Remember the moment in the movie Groundhog Day, when obnoxious Bill Murray—who is trying to be a better person to impress his girl—tries to save the old man dying of cold and old age?
Murray can’t help and learns eventually, that if a person’s time has come, even magic can’t turn back the clock. The old man dies in every repeat iteration.
Instead of feeding the guy hot soup and bread, Murray may have done better to just talk to him and say, “Tell me about your greatest love.” That one, simple question is among the most healing tools I know.
While I’m talking about movies, try to get to see The Ghost and Mrs Muir (starring Rex Harrison, George Sanders and Gene Tierney, 1947). I found it today on YouTube. The closing frames are of the ghost of Captain Gregg coming to take Mrs. Muir home with him to the afterlife! It’s a lovely movie indeed (oops, plot spoiler).
We all fear death, of course. But that’s when it is remote; an inconvenient interruption in the things we want so earnestly to do. Distant death is a bummer.
But when it comes very close, things are different. You will not fear, once inevitability sets in. You’ll have far to much to process, without worrying about details like “Why me?” or “Why now?”
Now some interesting work has surfaced that actually goes to dying patients for the facts (that’s revolutionary!) At least one doctor has listened to dying patients and BELIEVED them. He’s Dr. Christopher Kerr of Hospice Buffalo and he presented his findings in a TEDx talk (2015).
He found, as I do, that people become aware of the “presence” of deceased relatives, ready, loving and waiting to help them cross over. It’s all rather jolly. Certainly not a time for mourning.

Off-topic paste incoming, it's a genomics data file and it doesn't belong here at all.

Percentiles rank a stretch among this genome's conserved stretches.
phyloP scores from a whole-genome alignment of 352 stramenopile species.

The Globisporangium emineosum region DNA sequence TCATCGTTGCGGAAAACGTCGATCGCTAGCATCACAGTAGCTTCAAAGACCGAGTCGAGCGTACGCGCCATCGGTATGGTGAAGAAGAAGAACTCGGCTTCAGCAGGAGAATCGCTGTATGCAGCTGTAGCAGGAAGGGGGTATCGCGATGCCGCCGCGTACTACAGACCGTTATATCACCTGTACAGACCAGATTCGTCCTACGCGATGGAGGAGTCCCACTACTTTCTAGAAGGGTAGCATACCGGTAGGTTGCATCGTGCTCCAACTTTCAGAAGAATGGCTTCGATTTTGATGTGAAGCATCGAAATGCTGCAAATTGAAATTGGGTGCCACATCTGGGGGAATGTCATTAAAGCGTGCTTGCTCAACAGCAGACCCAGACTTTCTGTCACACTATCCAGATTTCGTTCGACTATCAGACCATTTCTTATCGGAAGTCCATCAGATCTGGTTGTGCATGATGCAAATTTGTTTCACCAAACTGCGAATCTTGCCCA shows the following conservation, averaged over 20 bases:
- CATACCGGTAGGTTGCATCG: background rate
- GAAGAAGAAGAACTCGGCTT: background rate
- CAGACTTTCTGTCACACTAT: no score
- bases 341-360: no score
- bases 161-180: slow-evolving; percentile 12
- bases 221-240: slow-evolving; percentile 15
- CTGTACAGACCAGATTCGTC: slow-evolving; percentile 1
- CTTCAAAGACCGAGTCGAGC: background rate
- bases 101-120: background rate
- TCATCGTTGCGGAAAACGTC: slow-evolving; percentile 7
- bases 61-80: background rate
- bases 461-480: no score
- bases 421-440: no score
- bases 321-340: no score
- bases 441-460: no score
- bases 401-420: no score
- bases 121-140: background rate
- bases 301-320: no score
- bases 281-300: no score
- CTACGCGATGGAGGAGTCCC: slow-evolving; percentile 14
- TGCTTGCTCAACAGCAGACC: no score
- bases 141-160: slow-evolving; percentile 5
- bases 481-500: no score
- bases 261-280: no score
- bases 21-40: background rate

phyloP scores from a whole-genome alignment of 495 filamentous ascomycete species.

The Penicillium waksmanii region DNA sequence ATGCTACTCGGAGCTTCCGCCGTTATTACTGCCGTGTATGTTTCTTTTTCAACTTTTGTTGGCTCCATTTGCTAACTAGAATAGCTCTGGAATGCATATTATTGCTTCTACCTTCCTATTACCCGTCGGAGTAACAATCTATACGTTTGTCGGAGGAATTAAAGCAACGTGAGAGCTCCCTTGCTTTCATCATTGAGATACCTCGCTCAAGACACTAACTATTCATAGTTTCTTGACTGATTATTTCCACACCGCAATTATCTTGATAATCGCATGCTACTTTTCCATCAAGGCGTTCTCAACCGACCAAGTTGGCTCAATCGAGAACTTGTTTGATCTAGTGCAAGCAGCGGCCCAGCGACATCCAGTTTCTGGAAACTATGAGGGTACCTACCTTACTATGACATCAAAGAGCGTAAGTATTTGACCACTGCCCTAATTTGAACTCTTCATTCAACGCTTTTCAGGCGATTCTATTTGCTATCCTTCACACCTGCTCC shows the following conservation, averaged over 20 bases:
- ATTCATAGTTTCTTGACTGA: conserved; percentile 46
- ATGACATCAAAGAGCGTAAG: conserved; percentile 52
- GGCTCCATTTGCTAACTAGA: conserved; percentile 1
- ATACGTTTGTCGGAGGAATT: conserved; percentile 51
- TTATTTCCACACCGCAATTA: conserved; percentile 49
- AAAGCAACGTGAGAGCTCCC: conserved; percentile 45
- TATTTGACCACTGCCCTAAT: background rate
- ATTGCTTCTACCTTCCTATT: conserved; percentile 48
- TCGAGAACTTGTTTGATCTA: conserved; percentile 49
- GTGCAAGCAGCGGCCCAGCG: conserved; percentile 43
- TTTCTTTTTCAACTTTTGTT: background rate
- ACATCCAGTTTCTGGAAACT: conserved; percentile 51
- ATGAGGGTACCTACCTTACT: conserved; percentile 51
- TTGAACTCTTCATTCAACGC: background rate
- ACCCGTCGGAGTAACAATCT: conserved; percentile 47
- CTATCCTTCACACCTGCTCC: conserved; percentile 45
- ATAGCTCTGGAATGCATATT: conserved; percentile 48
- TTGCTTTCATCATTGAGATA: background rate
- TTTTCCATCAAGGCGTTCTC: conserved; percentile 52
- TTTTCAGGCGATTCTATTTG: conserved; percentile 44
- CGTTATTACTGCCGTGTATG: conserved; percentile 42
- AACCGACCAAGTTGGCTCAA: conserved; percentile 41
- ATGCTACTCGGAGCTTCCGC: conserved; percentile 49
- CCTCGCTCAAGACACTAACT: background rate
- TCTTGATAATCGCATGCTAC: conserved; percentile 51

The poor souls we should feel for are those luckless people who didn’t have time to prepare and were catapulted into the next world with no warning or time to think: victims of bombings, shootings, landslides, etc. That’s not to say they won’t be welcomed or linked up with family who have gone before; I just don’t know.
What I do know is that the poor youths shelled, shot or busted in half on the battlefields of World War 1, for example, always screamed for their mother in their extremis, not their sweethearts. For many, I know, Mum is the start and end of it all!
Anyway, Dr. Kerr found by collecting data that it became possible to predict roughly when the person’s transition would come, just from the frequency of dream encounters with loved ones. I find it all very wonderful. Go and see Dr. Kerr’s talk here.
Meantime, make the world better by doing this:
- Tell as many people as you have guts for that you don’t want to wait till the deathbed scene, “Let’s start the healing and forgiveness here and now!” Just be gently persistent, not overpoweringly supercilious.
- Talk to those you meet who are dying, and who know they are, about what their hopes and dreams are for the next life. Don’t be shy. They’ll love you for it.
- Ask your family (and friends) how they want to approach the end: do they want “lights out” with a chemical cosh, or not? Just remember people are fearful while death is far away and may not give a fearless answer.
- If you have a care for it, read Elisabeth Kubler-Ross’s book On Death and Dying. Become an advocate of open, honest discussion around the end-of-life scenario.
- Live long, live well, show love, forgive all and spread as much kindness in the world as you can, before getting tangled up in this dying stuff!